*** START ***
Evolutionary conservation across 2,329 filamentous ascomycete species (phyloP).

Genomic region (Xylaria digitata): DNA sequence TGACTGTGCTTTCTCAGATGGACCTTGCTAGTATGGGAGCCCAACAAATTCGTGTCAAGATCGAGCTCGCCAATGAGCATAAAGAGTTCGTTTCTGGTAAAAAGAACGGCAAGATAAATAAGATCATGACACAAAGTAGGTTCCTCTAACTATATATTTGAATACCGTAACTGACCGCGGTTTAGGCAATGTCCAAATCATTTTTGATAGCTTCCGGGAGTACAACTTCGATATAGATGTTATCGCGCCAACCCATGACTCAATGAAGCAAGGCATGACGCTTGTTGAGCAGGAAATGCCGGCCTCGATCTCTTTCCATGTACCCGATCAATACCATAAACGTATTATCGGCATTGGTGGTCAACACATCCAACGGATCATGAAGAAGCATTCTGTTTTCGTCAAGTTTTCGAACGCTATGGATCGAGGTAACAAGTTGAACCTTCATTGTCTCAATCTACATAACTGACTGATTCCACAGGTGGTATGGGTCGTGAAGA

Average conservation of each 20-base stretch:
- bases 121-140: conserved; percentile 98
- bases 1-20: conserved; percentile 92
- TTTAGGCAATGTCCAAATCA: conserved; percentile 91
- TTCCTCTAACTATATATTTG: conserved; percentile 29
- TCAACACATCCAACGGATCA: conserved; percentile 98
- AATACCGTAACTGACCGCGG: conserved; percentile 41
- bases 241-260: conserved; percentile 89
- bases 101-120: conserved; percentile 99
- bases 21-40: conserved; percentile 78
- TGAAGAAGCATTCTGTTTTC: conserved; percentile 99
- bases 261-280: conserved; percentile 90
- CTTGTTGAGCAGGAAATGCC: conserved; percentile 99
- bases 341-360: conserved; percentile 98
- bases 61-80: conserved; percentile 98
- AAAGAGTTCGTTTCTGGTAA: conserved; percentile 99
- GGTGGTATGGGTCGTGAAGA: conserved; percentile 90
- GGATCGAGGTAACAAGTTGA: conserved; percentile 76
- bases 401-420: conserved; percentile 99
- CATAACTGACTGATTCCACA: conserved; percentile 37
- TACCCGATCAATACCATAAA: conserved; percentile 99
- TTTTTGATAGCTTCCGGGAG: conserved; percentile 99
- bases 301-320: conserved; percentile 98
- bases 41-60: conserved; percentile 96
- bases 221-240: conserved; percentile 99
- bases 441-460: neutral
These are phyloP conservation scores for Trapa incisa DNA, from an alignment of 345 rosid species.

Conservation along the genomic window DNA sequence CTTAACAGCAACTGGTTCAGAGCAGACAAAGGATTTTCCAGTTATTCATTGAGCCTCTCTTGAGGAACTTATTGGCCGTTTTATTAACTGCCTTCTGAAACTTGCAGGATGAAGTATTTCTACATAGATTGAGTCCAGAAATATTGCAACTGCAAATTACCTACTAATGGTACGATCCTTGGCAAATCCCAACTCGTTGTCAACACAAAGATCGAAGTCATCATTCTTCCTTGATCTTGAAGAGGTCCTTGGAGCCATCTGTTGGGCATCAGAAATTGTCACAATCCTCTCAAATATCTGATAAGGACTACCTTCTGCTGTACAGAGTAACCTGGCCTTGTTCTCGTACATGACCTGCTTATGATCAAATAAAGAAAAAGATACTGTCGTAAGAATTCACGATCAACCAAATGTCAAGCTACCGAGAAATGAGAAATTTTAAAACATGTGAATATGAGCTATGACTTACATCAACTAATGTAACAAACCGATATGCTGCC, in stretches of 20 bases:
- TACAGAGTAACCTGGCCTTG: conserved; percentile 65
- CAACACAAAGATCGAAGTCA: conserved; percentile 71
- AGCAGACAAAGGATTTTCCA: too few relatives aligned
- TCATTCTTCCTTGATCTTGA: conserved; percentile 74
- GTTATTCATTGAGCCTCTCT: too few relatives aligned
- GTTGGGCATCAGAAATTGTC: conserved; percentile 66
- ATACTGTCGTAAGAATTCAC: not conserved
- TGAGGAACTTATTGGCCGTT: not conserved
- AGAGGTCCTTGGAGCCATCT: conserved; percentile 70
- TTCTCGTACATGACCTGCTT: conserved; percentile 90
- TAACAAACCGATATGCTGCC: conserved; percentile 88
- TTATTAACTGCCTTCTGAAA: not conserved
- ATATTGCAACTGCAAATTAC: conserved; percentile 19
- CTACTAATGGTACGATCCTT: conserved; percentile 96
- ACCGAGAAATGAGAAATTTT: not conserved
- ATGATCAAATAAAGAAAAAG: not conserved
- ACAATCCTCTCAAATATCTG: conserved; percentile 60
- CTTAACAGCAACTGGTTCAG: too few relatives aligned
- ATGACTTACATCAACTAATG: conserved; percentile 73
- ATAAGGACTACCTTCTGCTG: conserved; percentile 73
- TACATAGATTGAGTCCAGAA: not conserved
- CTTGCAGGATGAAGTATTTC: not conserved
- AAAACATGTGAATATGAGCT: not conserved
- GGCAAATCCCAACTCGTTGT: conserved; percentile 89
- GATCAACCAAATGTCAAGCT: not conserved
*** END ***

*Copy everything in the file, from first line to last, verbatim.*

Evolutionary conservation across 2,329 filamentous ascomycete species (phyloP).

Genomic region (Xylaria digitata): DNA sequence TGACTGTGCTTTCTCAGATGGACCTTGCTAGTATGGGAGCCCAACAAATTCGTGTCAAGATCGAGCTCGCCAATGAGCATAAAGAGTTCGTTTCTGGTAAAAAGAACGGCAAGATAAATAAGATCATGACACAAAGTAGGTTCCTCTAACTATATATTTGAATACCGTAACTGACCGCGGTTTAGGCAATGTCCAAATCATTTTTGATAGCTTCCGGGAGTACAACTTCGATATAGATGTTATCGCGCCAACCCATGACTCAATGAAGCAAGGCATGACGCTTGTTGAGCAGGAAATGCCGGCCTCGATCTCTTTCCATGTACCCGATCAATACCATAAACGTATTATCGGCATTGGTGGTCAACACATCCAACGGATCATGAAGAAGCATTCTGTTTTCGTCAAGTTTTCGAACGCTATGGATCGAGGTAACAAGTTGAACCTTCATTGTCTCAATCTACATAACTGACTGATTCCACAGGTGGTATGGGTCGTGAAGA

Average conservation of each 20-base stretch:
- bases 121-140: conserved; percentile 98
- bases 1-20: conserved; percentile 92
- TTTAGGCAATGTCCAAATCA: conserved; percentile 91
- TTCCTCTAACTATATATTTG: conserved; percentile 29
- TCAACACATCCAACGGATCA: conserved; percentile 98
- AATACCGTAACTGACCGCGG: conserved; percentile 41
- bases 241-260: conserved; percentile 89
- bases 101-120: conserved; percentile 99
- bases 21-40: conserved; percentile 78
- TGAAGAAGCATTCTGTTTTC: conserved; percentile 99
- bases 261-280: conserved; percentile 90
- CTTGTTGAGCAGGAAATGCC: conserved; percentile 99
- bases 341-360: conserved; percentile 98
- bases 61-80: conserved; percentile 98
- AAAGAGTTCGTTTCTGGTAA: conserved; percentile 99
- GGTGGTATGGGTCGTGAAGA: conserved; percentile 90
- GGATCGAGGTAACAAGTTGA: conserved; percentile 76
- bases 401-420: conserved; percentile 99
- CATAACTGACTGATTCCACA: conserved; percentile 37
- TACCCGATCAATACCATAAA: conserved; percentile 99
- TTTTTGATAGCTTCCGGGAG: conserved; percentile 99
- bases 301-320: conserved; percentile 98
- bases 41-60: conserved; percentile 96
- bases 221-240: conserved; percentile 99
- bases 441-460: neutral
These are phyloP conservation scores for Trapa incisa DNA, from an alignment of 345 rosid species.

Conservation along the genomic window DNA sequence CTTAACAGCAACTGGTTCAGAGCAGACAAAGGATTTTCCAGTTATTCATTGAGCCTCTCTTGAGGAACTTATTGGCCGTTTTATTAACTGCCTTCTGAAACTTGCAGGATGAAGTATTTCTACATAGATTGAGTCCAGAAATATTGCAACTGCAAATTACCTACTAATGGTACGATCCTTGGCAAATCCCAACTCGTTGTCAACACAAAGATCGAAGTCATCATTCTTCCTTGATCTTGAAGAGGTCCTTGGAGCCATCTGTTGGGCATCAGAAATTGTCACAATCCTCTCAAATATCTGATAAGGACTACCTTCTGCTGTACAGAGTAACCTGGCCTTGTTCTCGTACATGACCTGCTTATGATCAAATAAAGAAAAAGATACTGTCGTAAGAATTCACGATCAACCAAATGTCAAGCTACCGAGAAATGAGAAATTTTAAAACATGTGAATATGAGCTATGACTTACATCAACTAATGTAACAAACCGATATGCTGCC, in stretches of 20 bases:
- TACAGAGTAACCTGGCCTTG: conserved; percentile 65
- CAACACAAAGATCGAAGTCA: conserved; percentile 71
- AGCAGACAAAGGATTTTCCA: too few relatives aligned
- TCATTCTTCCTTGATCTTGA: conserved; percentile 74
- GTTATTCATTGAGCCTCTCT: too few relatives aligned
- GTTGGGCATCAGAAATTGTC: conserved; percentile 66
- ATACTGTCGTAAGAATTCAC: not conserved
- TGAGGAACTTATTGGCCGTT: not conserved
- AGAGGTCCTTGGAGCCATCT: conserved; percentile 70
- TTCTCGTACATGACCTGCTT: conserved; percentile 90
- TAACAAACCGATATGCTGCC: conserved; percentile 88
- TTATTAACTGCCTTCTGAAA: not conserved
- ATATTGCAACTGCAAATTAC: conserved; percentile 19
- CTACTAATGGTACGATCCTT: conserved; percentile 96
- ACCGAGAAATGAGAAATTTT: not conserved
- ATGATCAAATAAAGAAAAAG: not conserved
- ACAATCCTCTCAAATATCTG: conserved; percentile 60
- CTTAACAGCAACTGGTTCAG: too few relatives aligned
- ATGACTTACATCAACTAATG: conserved; percentile 73
- ATAAGGACTACCTTCTGCTG: conserved; percentile 73
- TACATAGATTGAGTCCAGAA: not conserved
- CTTGCAGGATGAAGTATTTC: not conserved
- AAAACATGTGAATATGAGCT: not conserved
- GGCAAATCCCAACTCGTTGT: conserved; percentile 89
- GATCAACCAAATGTCAAGCT: not conserved